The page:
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Gayatri & other ancient Hindu mantras opened both Nevada Senate & Assembly

Reading invocation at Nevada Assembly_ April 22, 2019. Speaker Jason Frierson next to me.

Reading invocation at Nevada Assembly_ April 22, 2019. Speaker Jason Frierson next to me.

Both Nevada State Assembly and Senate in capital Carson City started their sessions on April 22 with ancient Hindu prayers; containing verses from world’s oldest extant scripture.

Distinguished Hindu statesman Rajan Zed delivered these invocations from ancient Sanskrit scriptures before the Assembly and Senate. After Sanskrit delivery, he then read the English interpretation of the prayers. Sanskrit is considered a sacred language in Hinduism and root language of Indo-European languages.

Zed, who is President of Universal Society of Hinduism, is scheduled to open all the sessions of Nevada Senate and Assembly with prayers during this week of April 22-26.

Rajan Zed today recited from Rig-Veda, the oldest scripture of the world still in common use; besides lines from Upanishads and Bhagavad-Gita (Song of the Lord), both ancient Hindu texts. He started and ended the prayers with “Om”, the mystical syllable containing the universe, which in Hinduism is used to introduce and conclude religious work.

Reciting from Brahadaranyakopanishad, Zed said “Asato ma sad gamaya, Tamaso ma jyotir gamaya, Mrtyor mamrtam gamaya”, which he then interpreted as “Lead us from the unreal to the real, Lead us from darkness to light, and Lead us from death to immortality.” Reading from Bhagavad-Gita, he urged Assembly Members and Senators to keep the welfare of others always in mind.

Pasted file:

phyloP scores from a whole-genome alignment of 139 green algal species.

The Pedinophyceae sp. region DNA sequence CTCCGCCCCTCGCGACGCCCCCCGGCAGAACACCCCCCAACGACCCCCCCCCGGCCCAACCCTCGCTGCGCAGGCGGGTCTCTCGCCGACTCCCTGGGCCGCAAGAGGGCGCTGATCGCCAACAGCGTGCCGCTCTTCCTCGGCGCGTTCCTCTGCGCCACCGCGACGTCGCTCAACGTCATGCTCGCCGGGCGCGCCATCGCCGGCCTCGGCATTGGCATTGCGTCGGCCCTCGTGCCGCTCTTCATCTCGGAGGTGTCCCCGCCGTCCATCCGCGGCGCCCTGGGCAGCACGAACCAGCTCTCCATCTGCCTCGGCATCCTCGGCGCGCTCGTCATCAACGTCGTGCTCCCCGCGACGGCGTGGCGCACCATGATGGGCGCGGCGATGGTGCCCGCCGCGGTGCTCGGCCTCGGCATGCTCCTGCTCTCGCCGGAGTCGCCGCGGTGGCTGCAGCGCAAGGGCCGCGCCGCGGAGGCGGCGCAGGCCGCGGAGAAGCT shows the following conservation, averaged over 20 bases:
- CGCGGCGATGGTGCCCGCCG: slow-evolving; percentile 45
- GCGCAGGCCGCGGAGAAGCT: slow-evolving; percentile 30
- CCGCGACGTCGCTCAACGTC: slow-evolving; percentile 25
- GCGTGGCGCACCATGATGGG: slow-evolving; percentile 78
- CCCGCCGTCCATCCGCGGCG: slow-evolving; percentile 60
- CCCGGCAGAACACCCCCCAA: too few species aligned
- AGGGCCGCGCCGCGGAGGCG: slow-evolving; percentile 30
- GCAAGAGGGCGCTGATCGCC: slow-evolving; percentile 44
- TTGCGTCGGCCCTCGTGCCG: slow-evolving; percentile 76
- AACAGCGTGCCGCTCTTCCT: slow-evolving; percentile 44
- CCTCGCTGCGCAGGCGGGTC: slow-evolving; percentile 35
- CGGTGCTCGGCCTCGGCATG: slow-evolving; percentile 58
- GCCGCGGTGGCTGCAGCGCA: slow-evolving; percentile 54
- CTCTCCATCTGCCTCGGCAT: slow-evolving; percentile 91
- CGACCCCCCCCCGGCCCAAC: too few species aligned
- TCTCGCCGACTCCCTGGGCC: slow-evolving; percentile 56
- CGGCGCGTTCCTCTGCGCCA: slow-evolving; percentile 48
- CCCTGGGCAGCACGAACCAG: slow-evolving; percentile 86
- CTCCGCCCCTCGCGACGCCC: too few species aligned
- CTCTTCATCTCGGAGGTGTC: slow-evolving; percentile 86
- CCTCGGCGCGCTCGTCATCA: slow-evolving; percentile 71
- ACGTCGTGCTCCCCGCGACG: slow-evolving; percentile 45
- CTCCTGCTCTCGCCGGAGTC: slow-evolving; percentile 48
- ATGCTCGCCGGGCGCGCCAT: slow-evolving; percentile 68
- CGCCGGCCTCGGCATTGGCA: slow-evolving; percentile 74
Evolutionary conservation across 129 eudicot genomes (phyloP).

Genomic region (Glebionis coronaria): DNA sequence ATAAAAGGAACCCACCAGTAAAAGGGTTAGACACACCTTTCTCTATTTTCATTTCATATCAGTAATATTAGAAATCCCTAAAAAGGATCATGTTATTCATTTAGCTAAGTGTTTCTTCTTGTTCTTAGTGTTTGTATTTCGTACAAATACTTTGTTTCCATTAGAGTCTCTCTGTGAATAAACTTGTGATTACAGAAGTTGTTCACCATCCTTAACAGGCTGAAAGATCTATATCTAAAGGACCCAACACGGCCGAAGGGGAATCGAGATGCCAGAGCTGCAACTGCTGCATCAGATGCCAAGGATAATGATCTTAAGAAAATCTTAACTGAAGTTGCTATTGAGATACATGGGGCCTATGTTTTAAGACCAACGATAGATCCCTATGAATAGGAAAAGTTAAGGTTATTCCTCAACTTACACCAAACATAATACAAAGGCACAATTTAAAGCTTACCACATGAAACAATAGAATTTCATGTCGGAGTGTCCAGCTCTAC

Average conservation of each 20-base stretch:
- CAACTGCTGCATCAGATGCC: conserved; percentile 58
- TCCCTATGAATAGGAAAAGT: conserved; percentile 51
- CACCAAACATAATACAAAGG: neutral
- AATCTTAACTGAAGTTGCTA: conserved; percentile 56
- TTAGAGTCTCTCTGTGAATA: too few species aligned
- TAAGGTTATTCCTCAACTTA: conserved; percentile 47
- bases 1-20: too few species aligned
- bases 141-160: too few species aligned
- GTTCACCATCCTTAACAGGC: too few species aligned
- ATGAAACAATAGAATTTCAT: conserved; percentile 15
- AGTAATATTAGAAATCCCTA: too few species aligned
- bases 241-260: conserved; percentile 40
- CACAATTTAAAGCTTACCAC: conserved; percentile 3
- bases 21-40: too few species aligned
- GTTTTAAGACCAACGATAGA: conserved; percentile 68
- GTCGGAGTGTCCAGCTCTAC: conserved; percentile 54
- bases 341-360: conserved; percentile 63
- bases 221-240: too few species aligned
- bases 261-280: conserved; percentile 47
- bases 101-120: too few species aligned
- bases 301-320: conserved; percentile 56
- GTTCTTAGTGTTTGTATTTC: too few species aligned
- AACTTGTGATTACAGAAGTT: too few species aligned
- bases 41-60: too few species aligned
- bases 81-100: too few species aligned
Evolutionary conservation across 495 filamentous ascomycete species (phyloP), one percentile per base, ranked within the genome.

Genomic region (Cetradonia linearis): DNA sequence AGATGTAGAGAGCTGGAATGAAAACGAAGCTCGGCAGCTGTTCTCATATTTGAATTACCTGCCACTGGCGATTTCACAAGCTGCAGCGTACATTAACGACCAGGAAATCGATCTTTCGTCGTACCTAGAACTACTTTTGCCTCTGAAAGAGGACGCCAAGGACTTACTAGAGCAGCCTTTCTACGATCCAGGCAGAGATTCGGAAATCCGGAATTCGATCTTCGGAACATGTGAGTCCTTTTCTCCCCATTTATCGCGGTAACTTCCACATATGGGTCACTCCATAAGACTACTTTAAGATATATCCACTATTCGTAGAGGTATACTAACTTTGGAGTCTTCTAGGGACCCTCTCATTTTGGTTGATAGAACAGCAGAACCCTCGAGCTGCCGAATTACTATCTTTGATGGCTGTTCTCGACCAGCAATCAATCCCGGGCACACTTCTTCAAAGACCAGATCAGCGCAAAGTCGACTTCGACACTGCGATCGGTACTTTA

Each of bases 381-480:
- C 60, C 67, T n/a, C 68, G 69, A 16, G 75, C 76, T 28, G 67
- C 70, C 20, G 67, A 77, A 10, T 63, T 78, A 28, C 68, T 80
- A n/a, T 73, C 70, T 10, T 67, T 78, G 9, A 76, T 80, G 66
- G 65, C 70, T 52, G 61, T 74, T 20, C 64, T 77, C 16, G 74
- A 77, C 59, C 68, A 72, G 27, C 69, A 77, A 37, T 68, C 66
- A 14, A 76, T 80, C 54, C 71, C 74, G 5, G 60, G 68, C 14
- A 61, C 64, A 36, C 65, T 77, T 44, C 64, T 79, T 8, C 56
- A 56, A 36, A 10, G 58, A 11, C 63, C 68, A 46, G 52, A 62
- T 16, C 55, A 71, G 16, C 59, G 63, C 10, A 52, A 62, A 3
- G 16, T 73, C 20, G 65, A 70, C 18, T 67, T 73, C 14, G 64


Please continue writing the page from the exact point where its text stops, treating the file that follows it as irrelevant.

In the state of Nevada, Rajan Zed has already delivered Hindu invocations at City Councils of Las Vegas, Henderson, Sparks and Boulder City; in addition to Board of Commissioners of Clark, Douglas, Lyon counties and Carson City Board of Supervisors. Besides Nevada, he has also read opening prayers in United States Senate, US House of Representatives, various state senates and houses of representatives, county boards and city councils all over USA.

Zed is a global Hindu and interfaith leader. Bestowed with World Interfaith Leader Award; Zed is Senior Fellow and Religious Advisor to Foundation for Religious Diplomacy, on the Advisory Board of The Interfaith Peace Project, etc. He has been panelist for “On Faith”, a prestigious interactive conversation on religion produced by The Washington Post; and produces a weekly interfaith panel “Faith Forum” in Reno Gazette-Journal for over eight years.

Hinduism, oldest and third largest religion of the world, has about 1.1 billion adherents and moksh (liberation) is its ultimate goal. There are about three million Hindus in USA.

Details of the picture attached: Rajan Zed reading invocation at Nevada State Assembly. Speaker Jason Frierson is standing next to him, while Chief Clerk Susan Furlong is in front of him.

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1 Comments

  1. Govindarajan Vimala Ganesan says:

    Nice to hear that but anything of these happenings outside the Indian soil ( latitude n longitude of India ) has no special significance.For example if you chant Gayatri mantra in a Gowshala,it has many fold effect than chanting say at home.So the place and the mud/soil on which we sit or stand has a great significance,when you do puja or chant mantras.There are temples outside India which are basically gathering spot for the Indians,of course we Hindus,where as you go to any temple in India – small or big – it is simply a place of worship.Also US is a Christian country and not all will like the Hindu culture getting projected in their society.Best thing is you live in US and prosper but keep Hinduism restricted among the Hindus and maintain its sanctity…..This is my personal view anyways having lived in middle east .Africa and SE Asians countries